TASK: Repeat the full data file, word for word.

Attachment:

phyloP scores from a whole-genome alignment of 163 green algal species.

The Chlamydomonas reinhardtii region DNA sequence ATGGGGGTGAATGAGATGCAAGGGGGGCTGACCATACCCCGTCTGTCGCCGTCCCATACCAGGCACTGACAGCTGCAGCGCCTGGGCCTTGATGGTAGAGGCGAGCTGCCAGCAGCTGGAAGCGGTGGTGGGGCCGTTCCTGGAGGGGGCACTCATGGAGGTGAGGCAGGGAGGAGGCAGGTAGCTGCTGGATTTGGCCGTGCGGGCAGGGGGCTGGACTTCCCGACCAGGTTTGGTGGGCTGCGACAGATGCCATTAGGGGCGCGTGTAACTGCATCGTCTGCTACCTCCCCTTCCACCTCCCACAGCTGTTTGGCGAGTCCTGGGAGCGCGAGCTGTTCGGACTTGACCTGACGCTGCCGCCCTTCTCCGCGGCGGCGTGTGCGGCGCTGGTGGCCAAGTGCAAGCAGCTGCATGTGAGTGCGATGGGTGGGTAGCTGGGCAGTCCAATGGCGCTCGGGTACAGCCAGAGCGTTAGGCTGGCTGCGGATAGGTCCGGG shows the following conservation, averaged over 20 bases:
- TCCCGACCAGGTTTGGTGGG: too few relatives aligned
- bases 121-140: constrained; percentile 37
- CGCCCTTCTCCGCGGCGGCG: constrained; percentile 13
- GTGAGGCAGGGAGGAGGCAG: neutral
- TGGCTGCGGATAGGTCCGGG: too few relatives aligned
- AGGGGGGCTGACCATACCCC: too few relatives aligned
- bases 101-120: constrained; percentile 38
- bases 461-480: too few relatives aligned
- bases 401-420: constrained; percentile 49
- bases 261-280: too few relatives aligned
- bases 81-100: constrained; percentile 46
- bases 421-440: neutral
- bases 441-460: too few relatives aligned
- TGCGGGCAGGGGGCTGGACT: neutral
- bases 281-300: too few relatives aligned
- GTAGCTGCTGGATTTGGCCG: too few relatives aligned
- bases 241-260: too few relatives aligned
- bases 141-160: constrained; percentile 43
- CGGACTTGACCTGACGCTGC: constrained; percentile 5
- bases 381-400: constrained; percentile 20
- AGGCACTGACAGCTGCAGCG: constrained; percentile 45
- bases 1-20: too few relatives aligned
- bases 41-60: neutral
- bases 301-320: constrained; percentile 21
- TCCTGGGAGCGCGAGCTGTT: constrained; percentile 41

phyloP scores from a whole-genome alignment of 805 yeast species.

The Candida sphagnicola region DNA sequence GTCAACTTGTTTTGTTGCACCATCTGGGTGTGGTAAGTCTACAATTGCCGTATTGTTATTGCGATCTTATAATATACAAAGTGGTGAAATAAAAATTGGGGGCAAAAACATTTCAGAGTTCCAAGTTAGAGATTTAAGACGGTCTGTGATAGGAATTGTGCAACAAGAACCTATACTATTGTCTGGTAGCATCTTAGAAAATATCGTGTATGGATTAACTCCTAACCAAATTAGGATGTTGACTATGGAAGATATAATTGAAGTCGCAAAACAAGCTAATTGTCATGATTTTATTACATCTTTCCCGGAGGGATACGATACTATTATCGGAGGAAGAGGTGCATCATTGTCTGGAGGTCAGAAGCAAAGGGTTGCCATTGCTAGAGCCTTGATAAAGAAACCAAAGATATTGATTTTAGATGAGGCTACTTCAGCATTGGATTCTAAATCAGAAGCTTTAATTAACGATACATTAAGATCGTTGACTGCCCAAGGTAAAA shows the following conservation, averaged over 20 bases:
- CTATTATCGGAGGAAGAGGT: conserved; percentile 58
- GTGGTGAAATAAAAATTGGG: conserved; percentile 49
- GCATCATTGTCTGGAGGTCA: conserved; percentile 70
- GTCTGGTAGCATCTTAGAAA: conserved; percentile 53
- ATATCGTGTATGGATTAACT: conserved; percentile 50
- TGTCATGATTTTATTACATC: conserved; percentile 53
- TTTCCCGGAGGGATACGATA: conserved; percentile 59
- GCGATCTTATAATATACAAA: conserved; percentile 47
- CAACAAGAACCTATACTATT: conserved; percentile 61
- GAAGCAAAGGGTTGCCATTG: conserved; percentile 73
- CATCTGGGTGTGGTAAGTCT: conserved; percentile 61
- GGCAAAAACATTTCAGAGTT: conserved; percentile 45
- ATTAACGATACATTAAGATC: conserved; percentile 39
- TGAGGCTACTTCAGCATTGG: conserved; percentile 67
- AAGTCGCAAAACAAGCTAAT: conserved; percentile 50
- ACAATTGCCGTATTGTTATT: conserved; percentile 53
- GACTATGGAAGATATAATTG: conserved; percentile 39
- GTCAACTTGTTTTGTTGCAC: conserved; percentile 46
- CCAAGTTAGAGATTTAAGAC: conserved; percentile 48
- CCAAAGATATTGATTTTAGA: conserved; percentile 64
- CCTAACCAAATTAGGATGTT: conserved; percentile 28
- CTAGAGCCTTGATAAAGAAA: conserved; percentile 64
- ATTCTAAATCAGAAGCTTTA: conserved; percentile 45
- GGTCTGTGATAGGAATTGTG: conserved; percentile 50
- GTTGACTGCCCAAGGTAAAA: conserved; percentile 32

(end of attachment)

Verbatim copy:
phyloP scores from a whole-genome alignment of 163 green algal species.

The Chlamydomonas reinhardtii region DNA sequence ATGGGGGTGAATGAGATGCAAGGGGGGCTGACCATACCCCGTCTGTCGCCGTCCCATACCAGGCACTGACAGCTGCAGCGCCTGGGCCTTGATGGTAGAGGCGAGCTGCCAGCAGCTGGAAGCGGTGGTGGGGCCGTTCCTGGAGGGGGCACTCATGGAGGTGAGGCAGGGAGGAGGCAGGTAGCTGCTGGATTTGGCCGTGCGGGCAGGGGGCTGGACTTCCCGACCAGGTTTGGTGGGCTGCGACAGATGCCATTAGGGGCGCGTGTAACTGCATCGTCTGCTACCTCCCCTTCCACCTCCCACAGCTGTTTGGCGAGTCCTGGGAGCGCGAGCTGTTCGGACTTGACCTGACGCTGCCGCCCTTCTCCGCGGCGGCGTGTGCGGCGCTGGTGGCCAAGTGCAAGCAGCTGCATGTGAGTGCGATGGGTGGGTAGCTGGGCAGTCCAATGGCGCTCGGGTACAGCCAGAGCGTTAGGCTGGCTGCGGATAGGTCCGGG shows the following conservation, averaged over 20 bases:
- TCCCGACCAGGTTTGGTGGG: too few relatives aligned
- bases 121-140: constrained; percentile 37
- CGCCCTTCTCCGCGGCGGCG: constrained; percentile 13
- GTGAGGCAGGGAGGAGGCAG: neutral
- TGGCTGCGGATAGGTCCGGG: too few relatives aligned
- AGGGGGGCTGACCATACCCC: too few relatives aligned
- bases 101-120: constrained; percentile 38
- bases 461-480: too few relatives aligned
- bases 401-420: constrained; percentile 49
- bases 261-280: too few relatives aligned
- bases 81-100: constrained; percentile 46
- bases 421-440: neutral
- bases 441-460: too few relatives aligned
- TGCGGGCAGGGGGCTGGACT: neutral
- bases 281-300: too few relatives aligned
- GTAGCTGCTGGATTTGGCCG: too few relatives aligned
- bases 241-260: too few relatives aligned
- bases 141-160: constrained; percentile 43
- CGGACTTGACCTGACGCTGC: constrained; percentile 5
- bases 381-400: constrained; percentile 20
- AGGCACTGACAGCTGCAGCG: constrained; percentile 45
- bases 1-20: too few relatives aligned
- bases 41-60: neutral
- bases 301-320: constrained; percentile 21
- TCCTGGGAGCGCGAGCTGTT: constrained; percentile 41

phyloP scores from a whole-genome alignment of 805 yeast species.

The Candida sphagnicola region DNA sequence GTCAACTTGTTTTGTTGCACCATCTGGGTGTGGTAAGTCTACAATTGCCGTATTGTTATTGCGATCTTATAATATACAAAGTGGTGAAATAAAAATTGGGGGCAAAAACATTTCAGAGTTCCAAGTTAGAGATTTAAGACGGTCTGTGATAGGAATTGTGCAACAAGAACCTATACTATTGTCTGGTAGCATCTTAGAAAATATCGTGTATGGATTAACTCCTAACCAAATTAGGATGTTGACTATGGAAGATATAATTGAAGTCGCAAAACAAGCTAATTGTCATGATTTTATTACATCTTTCCCGGAGGGATACGATACTATTATCGGAGGAAGAGGTGCATCATTGTCTGGAGGTCAGAAGCAAAGGGTTGCCATTGCTAGAGCCTTGATAAAGAAACCAAAGATATTGATTTTAGATGAGGCTACTTCAGCATTGGATTCTAAATCAGAAGCTTTAATTAACGATACATTAAGATCGTTGACTGCCCAAGGTAAAA shows the following conservation, averaged over 20 bases:
- CTATTATCGGAGGAAGAGGT: conserved; percentile 58
- GTGGTGAAATAAAAATTGGG: conserved; percentile 49
- GCATCATTGTCTGGAGGTCA: conserved; percentile 70
- GTCTGGTAGCATCTTAGAAA: conserved; percentile 53
- ATATCGTGTATGGATTAACT: conserved; percentile 50
- TGTCATGATTTTATTACATC: conserved; percentile 53
- TTTCCCGGAGGGATACGATA: conserved; percentile 59
- GCGATCTTATAATATACAAA: conserved; percentile 47
- CAACAAGAACCTATACTATT: conserved; percentile 61
- GAAGCAAAGGGTTGCCATTG: conserved; percentile 73
- CATCTGGGTGTGGTAAGTCT: conserved; percentile 61
- GGCAAAAACATTTCAGAGTT: conserved; percentile 45
- ATTAACGATACATTAAGATC: conserved; percentile 39
- TGAGGCTACTTCAGCATTGG: conserved; percentile 67
- AAGTCGCAAAACAAGCTAAT: conserved; percentile 50
- ACAATTGCCGTATTGTTATT: conserved; percentile 53
- GACTATGGAAGATATAATTG: conserved; percentile 39
- GTCAACTTGTTTTGTTGCAC: conserved; percentile 46
- CCAAGTTAGAGATTTAAGAC: conserved; percentile 48
- CCAAAGATATTGATTTTAGA: conserved; percentile 64
- CCTAACCAAATTAGGATGTT: conserved; percentile 28
- CTAGAGCCTTGATAAAGAAA: conserved; percentile 64
- ATTCTAAATCAGAAGCTTTA: conserved; percentile 45
- GGTCTGTGATAGGAATTGTG: conserved; percentile 50
- GTTGACTGCCCAAGGTAAAA: conserved; percentile 32